Margaret Olley 1923-2011
At the opening night of the last exhibition of Margaret Olley’s works held in 2012 which she had prepared for the day before she died, her friend and former Governor General, Quentin Bryce addressed the gathering saying that her art very often expressed the person she was, ‘filled with optimism’1. Margaret Olley was best known for her still life paintings of ordinary household objects, fruits and flowers.
Quentin Bryce some years later in an article published in The Sydney Morning Herald described her long association with Olley in detail. She remembers first seeing works by the artist in 1950s Brisbane, right through to her last days in 2011. ‘For me, it has always been the flowers that are Margaret, that evoke the most tender emotions; heart skipping and breathtaking. Their colour and light, rich sensuality and naturalism. With calm composure, the restraint of quinces lying on a plate. Lush and sensuous, the sheer joyousness of ranunculus jammed in a jar.’2
After graduating from art college, Olley became part of the post-war art community in Sydney, mixing with the likes of William Dobell, Russell Drysdale, Sidney Nolan, and Donald Friend among others. She broadened her experience and influences travelling extensively in Europe in 1949, then returning to Brisbane where she lived for ten years painting, travelling in Queensland and Papua New Guinea, and running an antique shop. ‘This time marked the beginning of decades of commercial success with galleries and collectors, enabling her to invest in properties in Sydney and Newcastle. This gave her the independence to continue to paint, travel and eventually become a benefactor to artists and public galleries.’3
Late in life Olley would be described as a living treasure. Her home in Paddington, a former hat factory that she had bought and renovated in the 1970s, was regularly visited by the famous and influential, not just artist friends such as Jeffery Smart, but people including writer Clive James, comedian Barry Humphries, Governor General at the time Michael Jeffery, conductor Richard Tognetti, all who were happy to sit amongst the extensive clutter of her home (she claimed she never had the time to tidy up) and share a meal and conversation.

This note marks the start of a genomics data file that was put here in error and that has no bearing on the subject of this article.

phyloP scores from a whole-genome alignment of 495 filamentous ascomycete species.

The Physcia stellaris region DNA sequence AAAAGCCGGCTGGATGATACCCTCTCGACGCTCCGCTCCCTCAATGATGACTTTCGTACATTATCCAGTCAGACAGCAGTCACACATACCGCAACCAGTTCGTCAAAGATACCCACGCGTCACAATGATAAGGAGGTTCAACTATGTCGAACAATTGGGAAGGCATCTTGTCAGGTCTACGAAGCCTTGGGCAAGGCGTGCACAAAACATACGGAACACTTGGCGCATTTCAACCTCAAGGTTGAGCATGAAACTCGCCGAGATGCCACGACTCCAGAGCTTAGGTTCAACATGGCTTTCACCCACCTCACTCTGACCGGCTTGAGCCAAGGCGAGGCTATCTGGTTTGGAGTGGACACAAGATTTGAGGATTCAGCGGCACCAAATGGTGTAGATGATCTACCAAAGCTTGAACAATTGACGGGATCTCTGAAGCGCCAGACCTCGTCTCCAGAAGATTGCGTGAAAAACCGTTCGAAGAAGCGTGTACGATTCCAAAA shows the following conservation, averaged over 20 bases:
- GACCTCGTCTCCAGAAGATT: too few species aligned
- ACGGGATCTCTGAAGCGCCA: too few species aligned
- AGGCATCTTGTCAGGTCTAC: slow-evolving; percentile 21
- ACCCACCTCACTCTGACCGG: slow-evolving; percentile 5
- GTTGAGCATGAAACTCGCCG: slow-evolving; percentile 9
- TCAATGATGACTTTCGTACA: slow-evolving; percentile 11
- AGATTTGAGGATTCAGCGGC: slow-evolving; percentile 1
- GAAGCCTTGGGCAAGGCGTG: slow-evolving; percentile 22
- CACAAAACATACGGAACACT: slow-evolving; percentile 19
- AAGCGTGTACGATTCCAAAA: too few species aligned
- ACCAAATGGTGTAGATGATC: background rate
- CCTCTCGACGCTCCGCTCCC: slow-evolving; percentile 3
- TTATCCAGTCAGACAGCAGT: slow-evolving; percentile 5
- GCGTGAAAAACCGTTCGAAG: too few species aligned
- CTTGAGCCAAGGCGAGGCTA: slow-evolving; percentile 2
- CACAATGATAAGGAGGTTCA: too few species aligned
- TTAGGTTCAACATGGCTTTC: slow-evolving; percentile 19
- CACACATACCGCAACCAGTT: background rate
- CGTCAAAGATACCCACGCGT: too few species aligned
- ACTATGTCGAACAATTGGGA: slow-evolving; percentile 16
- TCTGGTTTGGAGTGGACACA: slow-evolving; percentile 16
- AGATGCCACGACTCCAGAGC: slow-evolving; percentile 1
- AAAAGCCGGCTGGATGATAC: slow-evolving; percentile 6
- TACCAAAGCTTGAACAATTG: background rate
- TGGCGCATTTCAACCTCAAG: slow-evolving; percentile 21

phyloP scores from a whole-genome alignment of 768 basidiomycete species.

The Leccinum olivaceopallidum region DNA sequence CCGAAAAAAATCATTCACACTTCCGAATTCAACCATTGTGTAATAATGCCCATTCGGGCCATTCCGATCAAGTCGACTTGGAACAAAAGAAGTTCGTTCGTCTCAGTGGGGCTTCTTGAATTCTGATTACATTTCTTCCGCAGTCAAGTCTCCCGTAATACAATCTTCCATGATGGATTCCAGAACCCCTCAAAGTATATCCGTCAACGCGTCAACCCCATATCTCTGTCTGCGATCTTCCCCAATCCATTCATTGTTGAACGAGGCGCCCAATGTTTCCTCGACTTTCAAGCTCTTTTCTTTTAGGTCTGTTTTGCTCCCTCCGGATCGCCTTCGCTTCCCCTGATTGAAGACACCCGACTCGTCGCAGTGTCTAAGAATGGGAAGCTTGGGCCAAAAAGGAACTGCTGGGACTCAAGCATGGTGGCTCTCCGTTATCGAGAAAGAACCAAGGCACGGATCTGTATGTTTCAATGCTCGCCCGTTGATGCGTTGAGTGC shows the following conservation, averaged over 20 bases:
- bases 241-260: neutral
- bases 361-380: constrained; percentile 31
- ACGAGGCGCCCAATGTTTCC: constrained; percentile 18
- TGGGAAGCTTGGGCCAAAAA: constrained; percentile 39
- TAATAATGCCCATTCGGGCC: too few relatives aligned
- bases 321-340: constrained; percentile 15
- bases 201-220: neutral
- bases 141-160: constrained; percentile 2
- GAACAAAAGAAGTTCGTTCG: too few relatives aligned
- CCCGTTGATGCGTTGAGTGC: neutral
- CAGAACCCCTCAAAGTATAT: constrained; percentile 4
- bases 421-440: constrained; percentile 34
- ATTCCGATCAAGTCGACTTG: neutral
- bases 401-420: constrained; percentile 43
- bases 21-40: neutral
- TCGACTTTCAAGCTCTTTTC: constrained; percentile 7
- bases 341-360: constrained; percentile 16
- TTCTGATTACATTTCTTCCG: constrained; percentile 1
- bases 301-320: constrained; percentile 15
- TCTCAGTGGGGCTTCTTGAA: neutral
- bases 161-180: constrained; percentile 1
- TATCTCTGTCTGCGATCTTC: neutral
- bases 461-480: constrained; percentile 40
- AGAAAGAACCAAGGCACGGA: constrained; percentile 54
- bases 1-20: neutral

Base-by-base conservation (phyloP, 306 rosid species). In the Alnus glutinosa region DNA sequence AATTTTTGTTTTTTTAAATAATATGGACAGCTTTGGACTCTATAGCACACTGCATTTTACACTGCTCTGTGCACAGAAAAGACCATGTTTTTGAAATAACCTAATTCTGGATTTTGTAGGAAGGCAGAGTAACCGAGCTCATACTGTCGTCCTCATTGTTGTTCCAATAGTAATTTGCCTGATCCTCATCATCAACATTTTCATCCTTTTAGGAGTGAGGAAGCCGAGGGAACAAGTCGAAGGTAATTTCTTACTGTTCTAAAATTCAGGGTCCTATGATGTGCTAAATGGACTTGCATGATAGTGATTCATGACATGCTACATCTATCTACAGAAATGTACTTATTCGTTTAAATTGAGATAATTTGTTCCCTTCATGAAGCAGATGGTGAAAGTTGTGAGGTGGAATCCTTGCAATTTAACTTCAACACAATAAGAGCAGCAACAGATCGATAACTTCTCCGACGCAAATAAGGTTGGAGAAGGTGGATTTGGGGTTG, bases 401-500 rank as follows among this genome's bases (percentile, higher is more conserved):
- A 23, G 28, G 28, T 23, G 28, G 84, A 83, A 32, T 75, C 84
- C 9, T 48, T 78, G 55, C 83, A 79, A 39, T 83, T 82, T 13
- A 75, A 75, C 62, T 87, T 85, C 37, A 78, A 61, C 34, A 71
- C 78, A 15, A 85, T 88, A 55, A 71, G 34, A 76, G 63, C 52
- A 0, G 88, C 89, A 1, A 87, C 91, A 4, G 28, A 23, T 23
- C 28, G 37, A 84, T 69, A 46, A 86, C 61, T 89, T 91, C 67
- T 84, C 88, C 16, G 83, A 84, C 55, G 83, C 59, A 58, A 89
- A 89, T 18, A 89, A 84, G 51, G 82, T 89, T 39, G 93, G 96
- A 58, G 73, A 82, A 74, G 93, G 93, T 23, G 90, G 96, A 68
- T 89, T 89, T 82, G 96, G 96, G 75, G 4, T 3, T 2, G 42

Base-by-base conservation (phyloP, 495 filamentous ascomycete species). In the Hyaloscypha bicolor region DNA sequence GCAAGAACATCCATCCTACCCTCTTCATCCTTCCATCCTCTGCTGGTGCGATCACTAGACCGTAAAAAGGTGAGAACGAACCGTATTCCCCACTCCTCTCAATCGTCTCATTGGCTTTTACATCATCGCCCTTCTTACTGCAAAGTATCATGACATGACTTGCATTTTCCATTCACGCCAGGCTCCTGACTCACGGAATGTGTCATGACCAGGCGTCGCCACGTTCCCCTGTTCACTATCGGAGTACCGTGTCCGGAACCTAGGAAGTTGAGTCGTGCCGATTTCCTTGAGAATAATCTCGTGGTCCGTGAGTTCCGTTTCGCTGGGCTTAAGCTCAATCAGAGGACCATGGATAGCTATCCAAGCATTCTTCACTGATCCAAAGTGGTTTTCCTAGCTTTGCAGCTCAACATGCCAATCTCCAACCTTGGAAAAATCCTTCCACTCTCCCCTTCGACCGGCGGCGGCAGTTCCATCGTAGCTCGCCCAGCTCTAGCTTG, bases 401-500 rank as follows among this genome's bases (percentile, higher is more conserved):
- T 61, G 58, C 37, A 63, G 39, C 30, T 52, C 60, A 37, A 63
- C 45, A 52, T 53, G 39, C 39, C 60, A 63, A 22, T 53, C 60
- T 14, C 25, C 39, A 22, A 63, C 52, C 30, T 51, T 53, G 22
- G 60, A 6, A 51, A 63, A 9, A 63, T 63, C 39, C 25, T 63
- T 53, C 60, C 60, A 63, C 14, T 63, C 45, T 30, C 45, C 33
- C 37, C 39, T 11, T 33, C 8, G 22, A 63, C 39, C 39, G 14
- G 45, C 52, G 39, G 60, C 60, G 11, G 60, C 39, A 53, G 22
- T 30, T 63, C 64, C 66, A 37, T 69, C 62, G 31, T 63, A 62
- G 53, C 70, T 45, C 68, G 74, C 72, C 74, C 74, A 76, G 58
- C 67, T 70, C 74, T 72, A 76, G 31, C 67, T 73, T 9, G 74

Brisbane art dealer Philip Bacon represented Margaret Olley for 40 years and in that time, she became a treasured friend. He described her as a second mother in later years. In 1975 when he first represented her, Olley painted ‘Leaves with Annunciation Print’ to include in an exhibition. ‘She always loved it and she asked me to send it back in 1975 after the exhibition, which I did… I assumed she had sold it at another exhibition in another city. When we cleaned out the house [preparing for a posthumous exhibition in 2014], there it was, still wrapped in the old brown paper that I’d sent it back to her in, still in the original frame, and still with my original sticker on the back which had $1,100 on it…it was like finding an old friend.’4 The work was included for sale again in that 2014 exhibition, but this time at a price of $125,000.
Margaret Olley was a friend and associate to a wide group of artists and influential people of all kinds throughout her life. Stark evidence of her friendships and mentoring role shows in her association with the Archibald Art Prize. Portraits of her have won the Archibald prize twice, firstly at the beginning of her career with the work of William Dobell in 1948 and 63 years later by Ben Quilty in 2011. ‘A charismatic character, whose life was immersed in art, she exerted a lasting impact on many artists as a mentor, friend and muse.’5